Yes, I’ve been traveling mostly solo, but with my smartphone — and with it, Facebook, Twitter, text messages and email — the normal life I would ordinarily be living back in Washington, D.C., has been within easy reach even as I’ve been thousands of miles away. For better or worse, that’s the world we live in today.

When I set out for Great Basin National Park, about 62 miles from Ely, I entered truly unconnected territory. There was no cellphone reception.

I had a momentary panic attack. Not a real one of course, but I was slightly uneasy as I drove deeper and deeper into the desert. I scanned for local radio stations. It was the first time I’ve ever pressed “Scan” on a car radio and it turned up absolutely nothing.

In his poem “Give Me the Splendid Silent Sun” from Drum Taps, Walt Whitman wrote “Give me solitude — give me Nature — give me again O Nature your, primal sanities!”

If I had some sort of time machine, I would have loved to have dragged Whitman up toward the top of Mount Wheeler to sit among the bristlecone pine trees that are older than the Egyptian pyramids.

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Bright Neon and Faded Dreams on the ‘Loneliest Highway in America’

The Hotel Nevada is the flashiest place in Ely, Nev. (Photo by Michael E. Grass)

The Hotel Nevada is the flashiest place in Ely, Nev. (Photo by Michael E. Grass)

ELY, Nev. — It’s hard to miss the Hotel Nevada. It has bright, colorful lights, neon and if I’m not mistaken it’s the biggest place in town. It was the tallest building in the entire state when it opened in 1929.

Ely is a former mining town along the Central Overland Route, the mail delivery trail between Salt Lake City and San Francisco first used in 1858. This path across central Nevada, which was later followed by the Pony Express, can trace its origins to a man looking to win a bet.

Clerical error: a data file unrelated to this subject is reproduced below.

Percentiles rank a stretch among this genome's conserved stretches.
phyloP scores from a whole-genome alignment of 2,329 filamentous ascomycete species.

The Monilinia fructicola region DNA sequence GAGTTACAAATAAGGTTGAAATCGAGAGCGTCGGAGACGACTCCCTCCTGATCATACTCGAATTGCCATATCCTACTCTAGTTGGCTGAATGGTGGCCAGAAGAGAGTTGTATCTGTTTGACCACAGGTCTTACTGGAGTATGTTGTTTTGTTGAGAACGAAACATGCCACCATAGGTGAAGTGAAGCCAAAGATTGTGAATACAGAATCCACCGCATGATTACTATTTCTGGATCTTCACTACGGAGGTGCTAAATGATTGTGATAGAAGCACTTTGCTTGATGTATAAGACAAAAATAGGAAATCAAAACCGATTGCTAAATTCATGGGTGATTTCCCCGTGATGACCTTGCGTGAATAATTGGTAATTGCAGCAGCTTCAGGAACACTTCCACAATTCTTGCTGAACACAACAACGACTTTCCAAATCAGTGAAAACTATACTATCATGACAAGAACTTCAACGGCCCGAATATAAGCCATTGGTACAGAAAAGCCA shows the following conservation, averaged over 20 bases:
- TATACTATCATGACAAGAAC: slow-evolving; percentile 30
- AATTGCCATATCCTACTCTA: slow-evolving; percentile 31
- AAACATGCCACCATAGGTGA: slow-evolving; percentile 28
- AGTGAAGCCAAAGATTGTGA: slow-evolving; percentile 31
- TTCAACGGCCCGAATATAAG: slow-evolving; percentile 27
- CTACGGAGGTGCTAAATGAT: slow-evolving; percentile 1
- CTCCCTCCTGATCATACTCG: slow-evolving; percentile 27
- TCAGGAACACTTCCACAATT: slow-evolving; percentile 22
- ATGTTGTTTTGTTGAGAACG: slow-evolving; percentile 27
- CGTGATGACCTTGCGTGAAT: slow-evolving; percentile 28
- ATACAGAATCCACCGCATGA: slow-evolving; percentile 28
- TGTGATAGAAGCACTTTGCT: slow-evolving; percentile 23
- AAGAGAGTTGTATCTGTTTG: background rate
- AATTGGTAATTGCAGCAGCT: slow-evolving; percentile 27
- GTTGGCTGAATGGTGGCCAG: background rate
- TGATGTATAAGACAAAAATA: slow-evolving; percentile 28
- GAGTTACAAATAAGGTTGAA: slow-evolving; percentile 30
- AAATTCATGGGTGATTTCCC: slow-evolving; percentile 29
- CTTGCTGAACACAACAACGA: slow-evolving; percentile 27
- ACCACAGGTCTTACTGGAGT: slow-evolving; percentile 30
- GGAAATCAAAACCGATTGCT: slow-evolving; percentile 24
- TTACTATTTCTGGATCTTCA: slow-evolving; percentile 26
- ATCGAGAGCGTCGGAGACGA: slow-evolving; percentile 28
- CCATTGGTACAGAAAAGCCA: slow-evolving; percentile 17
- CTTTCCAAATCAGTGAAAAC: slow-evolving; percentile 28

According to The Overland MailLeRoy R. Hafen’s 1926 authoritative history of mail delivery in the American West:

[A] Utah pioneer, Howard Egan, had explored a direct route from northern California to Salt Lake City which followed very nearly the fortieth parallel, north latitude. In September, 1855, he retraced his steps and won a wager by riding a mule back from Salt Lake City to Sacramento in ten days.

Later, the Central Pacific Railroad, part of the first transcontinental rail link between California and the East, bypassed this route for one through northern Nevada along the Humboldt River.

When the Lincoln Highway came through Nevada, it followed the old Central Overland Route, bringing crosscountry travelers right through Ely. But when the Interstate Highway System was planned, I-80 tracked north along the Humboldt River, leaving Ely isolated on the so-called “Loneliest Highway in America.”

Every town out this way is an oasis since the distance to the next sizable human settlement along the road can be as many as 168 miles away. In this isolation, such a showy establishment like the Hotel Nevada certainly stands out. But for all the glitz and glam in the center of town, the rest of Ely felt like a very lonely place when I drove into town. Continue reading

Avoiding ‘Tractionless Grit’ and Dust Devils in the Great Salt Lake Desert

The Bonneville Salt Flats near Wendover, Utah (Photo by Michael E. Grass)

The Bonneville Salt Flats near Wendover, Utah (Photo by Michael E. Grass)

WENDOVER, Utah — Leaving Salt Lake City on Interstate 80 heading deep into the desert, I wasn’t quite sure what to expect. As a child, I used to pore over my well-worn Rand McNally road atlases and was always curious about this part of the United States.